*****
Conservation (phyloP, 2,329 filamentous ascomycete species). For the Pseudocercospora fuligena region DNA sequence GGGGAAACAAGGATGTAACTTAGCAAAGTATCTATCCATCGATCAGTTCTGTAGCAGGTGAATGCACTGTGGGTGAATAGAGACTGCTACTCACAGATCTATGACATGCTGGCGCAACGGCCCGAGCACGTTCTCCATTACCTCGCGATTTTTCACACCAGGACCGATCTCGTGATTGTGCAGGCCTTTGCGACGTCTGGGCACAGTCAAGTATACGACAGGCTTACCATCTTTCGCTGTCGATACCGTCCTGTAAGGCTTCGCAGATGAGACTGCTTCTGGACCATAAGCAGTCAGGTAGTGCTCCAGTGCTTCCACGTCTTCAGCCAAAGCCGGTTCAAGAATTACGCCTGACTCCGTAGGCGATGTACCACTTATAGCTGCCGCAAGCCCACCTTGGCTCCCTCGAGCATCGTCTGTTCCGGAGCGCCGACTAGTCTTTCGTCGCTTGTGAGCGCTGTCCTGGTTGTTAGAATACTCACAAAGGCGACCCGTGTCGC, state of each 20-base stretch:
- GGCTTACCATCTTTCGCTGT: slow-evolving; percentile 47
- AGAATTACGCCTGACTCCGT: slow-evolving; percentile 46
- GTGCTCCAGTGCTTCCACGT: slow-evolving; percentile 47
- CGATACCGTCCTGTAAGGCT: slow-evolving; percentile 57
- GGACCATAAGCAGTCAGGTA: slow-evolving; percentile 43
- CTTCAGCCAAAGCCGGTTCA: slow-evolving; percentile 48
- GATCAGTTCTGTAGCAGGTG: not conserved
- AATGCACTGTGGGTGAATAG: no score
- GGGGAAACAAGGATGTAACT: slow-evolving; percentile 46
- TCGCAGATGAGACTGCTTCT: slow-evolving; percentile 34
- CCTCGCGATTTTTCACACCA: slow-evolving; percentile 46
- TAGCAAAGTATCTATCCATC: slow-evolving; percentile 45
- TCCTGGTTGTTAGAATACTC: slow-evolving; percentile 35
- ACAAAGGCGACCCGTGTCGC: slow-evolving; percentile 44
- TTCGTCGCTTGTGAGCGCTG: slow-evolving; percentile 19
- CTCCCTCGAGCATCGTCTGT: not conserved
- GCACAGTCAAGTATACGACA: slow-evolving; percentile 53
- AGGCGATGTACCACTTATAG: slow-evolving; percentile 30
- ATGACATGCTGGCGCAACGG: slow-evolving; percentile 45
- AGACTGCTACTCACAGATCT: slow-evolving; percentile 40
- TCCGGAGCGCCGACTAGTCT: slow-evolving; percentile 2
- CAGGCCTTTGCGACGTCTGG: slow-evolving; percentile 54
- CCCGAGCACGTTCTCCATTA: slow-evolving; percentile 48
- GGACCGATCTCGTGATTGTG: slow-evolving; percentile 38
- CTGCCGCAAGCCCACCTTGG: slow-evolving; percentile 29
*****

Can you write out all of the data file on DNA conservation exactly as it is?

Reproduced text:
Conservation (phyloP, 2,329 filamentous ascomycete species). For the Pseudocercospora fuligena region DNA sequence GGGGAAACAAGGATGTAACTTAGCAAAGTATCTATCCATCGATCAGTTCTGTAGCAGGTGAATGCACTGTGGGTGAATAGAGACTGCTACTCACAGATCTATGACATGCTGGCGCAACGGCCCGAGCACGTTCTCCATTACCTCGCGATTTTTCACACCAGGACCGATCTCGTGATTGTGCAGGCCTTTGCGACGTCTGGGCACAGTCAAGTATACGACAGGCTTACCATCTTTCGCTGTCGATACCGTCCTGTAAGGCTTCGCAGATGAGACTGCTTCTGGACCATAAGCAGTCAGGTAGTGCTCCAGTGCTTCCACGTCTTCAGCCAAAGCCGGTTCAAGAATTACGCCTGACTCCGTAGGCGATGTACCACTTATAGCTGCCGCAAGCCCACCTTGGCTCCCTCGAGCATCGTCTGTTCCGGAGCGCCGACTAGTCTTTCGTCGCTTGTGAGCGCTGTCCTGGTTGTTAGAATACTCACAAAGGCGACCCGTGTCGC, state of each 20-base stretch:
- GGCTTACCATCTTTCGCTGT: slow-evolving; percentile 47
- AGAATTACGCCTGACTCCGT: slow-evolving; percentile 46
- GTGCTCCAGTGCTTCCACGT: slow-evolving; percentile 47
- CGATACCGTCCTGTAAGGCT: slow-evolving; percentile 57
- GGACCATAAGCAGTCAGGTA: slow-evolving; percentile 43
- CTTCAGCCAAAGCCGGTTCA: slow-evolving; percentile 48
- GATCAGTTCTGTAGCAGGTG: not conserved
- AATGCACTGTGGGTGAATAG: no score
- GGGGAAACAAGGATGTAACT: slow-evolving; percentile 46
- TCGCAGATGAGACTGCTTCT: slow-evolving; percentile 34
- CCTCGCGATTTTTCACACCA: slow-evolving; percentile 46
- TAGCAAAGTATCTATCCATC: slow-evolving; percentile 45
- TCCTGGTTGTTAGAATACTC: slow-evolving; percentile 35
- ACAAAGGCGACCCGTGTCGC: slow-evolving; percentile 44
- TTCGTCGCTTGTGAGCGCTG: slow-evolving; percentile 19
- CTCCCTCGAGCATCGTCTGT: not conserved
- GCACAGTCAAGTATACGACA: slow-evolving; percentile 53
- AGGCGATGTACCACTTATAG: slow-evolving; percentile 30
- ATGACATGCTGGCGCAACGG: slow-evolving; percentile 45
- AGACTGCTACTCACAGATCT: slow-evolving; percentile 40
- TCCGGAGCGCCGACTAGTCT: slow-evolving; percentile 2
- CAGGCCTTTGCGACGTCTGG: slow-evolving; percentile 54
- CCCGAGCACGTTCTCCATTA: slow-evolving; percentile 48
- GGACCGATCTCGTGATTGTG: slow-evolving; percentile 38
- CTGCCGCAAGCCCACCTTGG: slow-evolving; percentile 29